Transitions Bring Challenges, Fresh Opportunities
A little about me for those who have not had the pleasure (or misfortune, depending on how you look at it) of meeting me yet! I grew up in Montana on my family’s ranch where we raised cows, grain, and hay. I have a BS in Water Quality Technology and an MBA in Management. I have worked for the City of Bozeman Water Treatment Plant since 2003, where I slowly moved up through the ranks to my current role as Superintendent. I was a founding member of the Northwest Membrane Operator Association and three-term President. I’ve also been on the AMTA Board of Directors since 2015 and served as a Vice President for the last few years.
I would like to extend a huge thanks to Chris Owen and Brent Alspach for being great role models as Presidents of AMTA. Chris had an unprecedented time in office and guided us through some tough decisions. I also want to thank the water and wastewater plant operators for continuing to show up to work every day throughout the pandemic. You have showed resiliency and dedication. All those who support them are also essential. The consultants, vendors, manufacturers, and utility support staff are critical to water and wastewater plant operators.
The last year has been tough on everyone. Tough times can sometimes define an organization. Some struggle greatly, while others come out stronger due to their vision and resiliency. Everyone in the industry has had to take a long hard look at many things over the past year thanks to COVID. Many of us are asked to do more with less. Opportunities or necessity to improve efficiency, save money or improve product has become evident. People are pushed out of their comfort zones and routines, not knowing what to expect both personally and professionally. This brings about questions, opportunities, and fresh ideas. Change and uncertainty are hard, but they foster ingenuity and outside of the box thinking. If you cannot overcome challenges and adapt to new realities, you remain stuck in the old ways of conducting business and you struggle. This does not allow you to flourish in a new reality. To flourish you have to take calculated risks. All of us can think of at least one example of doing exactly that in the last year. I bet each one of us asks whether the benefits outweigh the costs.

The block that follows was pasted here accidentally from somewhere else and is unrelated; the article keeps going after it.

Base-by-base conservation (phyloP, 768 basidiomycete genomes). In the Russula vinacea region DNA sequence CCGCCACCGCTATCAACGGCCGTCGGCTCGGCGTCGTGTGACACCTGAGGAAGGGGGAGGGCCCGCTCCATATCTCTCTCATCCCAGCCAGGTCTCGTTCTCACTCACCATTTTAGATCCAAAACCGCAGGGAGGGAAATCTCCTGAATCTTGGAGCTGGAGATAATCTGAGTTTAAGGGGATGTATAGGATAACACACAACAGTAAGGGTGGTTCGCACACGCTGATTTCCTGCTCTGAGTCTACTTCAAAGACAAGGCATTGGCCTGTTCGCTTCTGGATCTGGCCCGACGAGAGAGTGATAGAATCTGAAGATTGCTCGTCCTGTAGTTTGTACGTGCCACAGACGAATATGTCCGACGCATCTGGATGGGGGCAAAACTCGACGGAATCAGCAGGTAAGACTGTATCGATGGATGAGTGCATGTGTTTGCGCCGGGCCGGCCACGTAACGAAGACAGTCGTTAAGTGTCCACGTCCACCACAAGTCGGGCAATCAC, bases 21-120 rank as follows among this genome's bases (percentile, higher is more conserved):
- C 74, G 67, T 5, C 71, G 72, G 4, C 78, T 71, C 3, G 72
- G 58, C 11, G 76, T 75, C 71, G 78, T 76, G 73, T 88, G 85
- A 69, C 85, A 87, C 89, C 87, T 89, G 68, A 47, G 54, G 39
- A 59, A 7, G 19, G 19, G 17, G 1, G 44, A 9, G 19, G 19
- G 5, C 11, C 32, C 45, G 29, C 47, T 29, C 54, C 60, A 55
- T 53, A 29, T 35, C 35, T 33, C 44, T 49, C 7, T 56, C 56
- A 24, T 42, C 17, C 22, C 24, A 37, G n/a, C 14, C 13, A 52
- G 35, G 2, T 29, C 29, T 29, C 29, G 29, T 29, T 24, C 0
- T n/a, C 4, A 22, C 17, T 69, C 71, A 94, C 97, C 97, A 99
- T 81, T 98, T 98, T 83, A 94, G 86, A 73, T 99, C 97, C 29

For AMTA, we have been doing this. Transitions to new administrations are never easy. It brings fresh ideas and the opportunity to take calculated risks. Previous administrators served AMTA well for many years and helped us have a solid position to be able to take risks and venture into the uncertainty with confidence. As we were forced to cancel or postpone in-person events, we had to find new ways to reach our members. We dove headfirst into webinars last summer to continue to provide members with training opportunities. We learned some valuable lessons that will contribute greatly to future offerings. The pandemic gave us the impetus to broaden our horizons and move beyond solely in-person events. It also gave us time to rethink how we conduct business and how to remain relevant without in-person events. Fresh ideas, new opportunities, and asking ourselves: is this really the best way to do it? all came to be. We weighed the benefits against the costs, we made tough decisions and we grew to where we are today.
While we look forward to in–person events and networking again in the near future, we will continue to offer content to our members through webinars and other virtual offerings. If you have an idea for how AMTA can better engage with members, please feel free to reach out to me.